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Hectic Day: A comparison of PS filter & blending techniques

Discussion in 'Retouching and Post Processing' started by beaucamera, Sep 29, 2005.

  1. Today I tried a new smart object composition and thought it would be informative to use as an example of different PSCS filter/blending techniques. This one is called "Hectic Day." I'd appreciate you comments and would like to know if you have a preference among these versions.

    Thanks, Virginia
    aka beaucamera

    Image #1 is the original composition with normal blending.

    Image #2 used the filter "smug sticks" and has normal blending.

    Image #3 is the same as image #1 but has multiply as the blending mode.

    Image #4 is the same as #4 but the opacity is 50%.
  2. Gale


    Jan 26, 2005
    Viera Fl
    Love the colors and the layout , except the very front item, seems a tad distrcting.

    Your really good with the smart object.
  3. Thanks, Gale, I am hoping to get one of these printed today. I'm not sure I can do anything more with this so I'll just hope for the best.

    aka beaucamera
  4. david casius

    david casius Guest

    I love the first one, could you explain how you did it?

    Image #1 is the original composition with normal blending.
  5. Thanks, David. I ended up printing and mounting #1, which you can see "sort of" against a set of mugs I recently made.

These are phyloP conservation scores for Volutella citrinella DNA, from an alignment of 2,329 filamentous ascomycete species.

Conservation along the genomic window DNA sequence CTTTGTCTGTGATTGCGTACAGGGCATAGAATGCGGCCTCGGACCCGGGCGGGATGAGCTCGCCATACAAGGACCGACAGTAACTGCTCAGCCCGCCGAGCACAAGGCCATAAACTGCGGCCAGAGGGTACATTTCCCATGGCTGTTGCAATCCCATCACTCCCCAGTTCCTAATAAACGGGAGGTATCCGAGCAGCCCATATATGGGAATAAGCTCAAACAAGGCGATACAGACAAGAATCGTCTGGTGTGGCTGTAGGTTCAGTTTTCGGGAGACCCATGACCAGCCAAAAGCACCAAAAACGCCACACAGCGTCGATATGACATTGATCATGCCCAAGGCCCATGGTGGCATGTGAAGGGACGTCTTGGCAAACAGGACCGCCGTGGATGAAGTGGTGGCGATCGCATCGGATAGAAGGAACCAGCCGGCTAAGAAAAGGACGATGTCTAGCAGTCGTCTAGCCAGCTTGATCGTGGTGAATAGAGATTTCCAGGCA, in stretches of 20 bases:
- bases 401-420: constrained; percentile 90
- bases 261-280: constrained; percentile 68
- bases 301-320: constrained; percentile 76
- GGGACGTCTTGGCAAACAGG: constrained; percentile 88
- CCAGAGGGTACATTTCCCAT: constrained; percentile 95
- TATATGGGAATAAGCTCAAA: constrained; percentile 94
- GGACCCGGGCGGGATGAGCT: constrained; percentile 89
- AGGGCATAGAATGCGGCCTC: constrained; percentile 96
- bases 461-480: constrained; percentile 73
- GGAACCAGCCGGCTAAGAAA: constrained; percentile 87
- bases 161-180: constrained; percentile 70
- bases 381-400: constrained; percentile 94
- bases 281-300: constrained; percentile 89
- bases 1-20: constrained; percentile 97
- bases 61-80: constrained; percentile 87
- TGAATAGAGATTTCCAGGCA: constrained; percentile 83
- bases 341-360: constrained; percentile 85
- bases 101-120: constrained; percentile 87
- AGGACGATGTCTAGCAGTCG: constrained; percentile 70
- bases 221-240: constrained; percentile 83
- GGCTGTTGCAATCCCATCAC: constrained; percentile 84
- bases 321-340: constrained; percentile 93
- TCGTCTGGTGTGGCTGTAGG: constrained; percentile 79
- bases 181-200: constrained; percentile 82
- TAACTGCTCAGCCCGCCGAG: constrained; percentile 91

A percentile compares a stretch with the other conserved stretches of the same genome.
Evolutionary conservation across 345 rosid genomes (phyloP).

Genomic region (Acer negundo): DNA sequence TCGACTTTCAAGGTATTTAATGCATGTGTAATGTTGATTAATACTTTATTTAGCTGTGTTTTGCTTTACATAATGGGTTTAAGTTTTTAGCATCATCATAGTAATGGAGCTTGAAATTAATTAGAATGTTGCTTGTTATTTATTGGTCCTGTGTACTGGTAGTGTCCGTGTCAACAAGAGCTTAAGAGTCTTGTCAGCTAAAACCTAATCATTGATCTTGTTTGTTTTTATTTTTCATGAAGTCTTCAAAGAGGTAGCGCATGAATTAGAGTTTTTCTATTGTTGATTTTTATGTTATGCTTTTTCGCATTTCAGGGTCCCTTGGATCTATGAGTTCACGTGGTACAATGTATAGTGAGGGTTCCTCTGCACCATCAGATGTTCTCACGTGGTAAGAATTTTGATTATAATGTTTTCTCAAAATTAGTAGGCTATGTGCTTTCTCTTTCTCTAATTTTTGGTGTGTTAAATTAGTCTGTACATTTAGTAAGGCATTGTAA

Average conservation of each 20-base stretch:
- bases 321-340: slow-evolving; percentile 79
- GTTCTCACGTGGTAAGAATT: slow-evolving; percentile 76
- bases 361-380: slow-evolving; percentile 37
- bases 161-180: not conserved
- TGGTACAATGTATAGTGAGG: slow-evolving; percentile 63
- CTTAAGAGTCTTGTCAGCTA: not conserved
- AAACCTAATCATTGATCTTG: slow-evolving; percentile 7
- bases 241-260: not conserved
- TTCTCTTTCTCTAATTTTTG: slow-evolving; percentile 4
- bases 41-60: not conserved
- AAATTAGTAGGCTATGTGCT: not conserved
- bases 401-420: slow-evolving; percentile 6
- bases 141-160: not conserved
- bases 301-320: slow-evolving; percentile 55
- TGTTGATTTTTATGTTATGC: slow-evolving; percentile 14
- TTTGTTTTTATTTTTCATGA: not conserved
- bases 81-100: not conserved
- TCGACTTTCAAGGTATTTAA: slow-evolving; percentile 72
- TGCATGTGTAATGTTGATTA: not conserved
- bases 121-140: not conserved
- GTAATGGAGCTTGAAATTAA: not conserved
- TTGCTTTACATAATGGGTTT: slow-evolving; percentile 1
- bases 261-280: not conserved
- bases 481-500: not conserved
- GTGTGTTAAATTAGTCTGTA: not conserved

The process for doing an image like "Hectic Day" is complicated. This image is actually four different images, placed on a transparent canvas that is 11 X 14 inch. Each of these images was a PSCS2 "smart image".

    In this case each of the images, except the background image, was extracted from another source using very precise masking. Once you've masked the image, you select the left image box in the layer, load the selection and invert it. I often move it to another transparent canvas, where I remask and clean up the image. There is a flyout window on the layers pallette which allows you to create (and edit) a "smart object". There is a little box in the right corner to identify your image as a "smart image." You can then save the image in the "pbs" file format (which I assume stands for "Photoshop big size"). As an aside, one thing I've learned in doing "smart objects" is that there is actually an option to store them at 32-bits!

    In "Hectic Day" I stacked 9 layers with "pbs" objects, then latter flattened them to experiment with different blending modes. A word of caution here. You can end with some pretty large files so be prepared.

    Hope this answers your question. If not, give me a holler.

    aka beaucamera

    P.S. I used my library of smart objects in creating these mugs too.
  6. david casius

    david casius Guest

    Virginia, thanks so much, great explination. Can this be don in PS-CS1. I dont have CS2 yet. So I'm not familiar with Smart Objects or what they do. I will try this with CS1 in the meantime.

  7. Sorry, David, you'll need to upgrade to PSCS2 if you want to use smart objects. That doesn't mean you can't try something like this in CS1. You just won't be able to scale objects. Why don't you give a collage a shot and see what you can come up with? Good masking takes practice no matter what version of CS you are using. (P.S I use an Wacom Intuos 3 to do this).

    aka beaucamera
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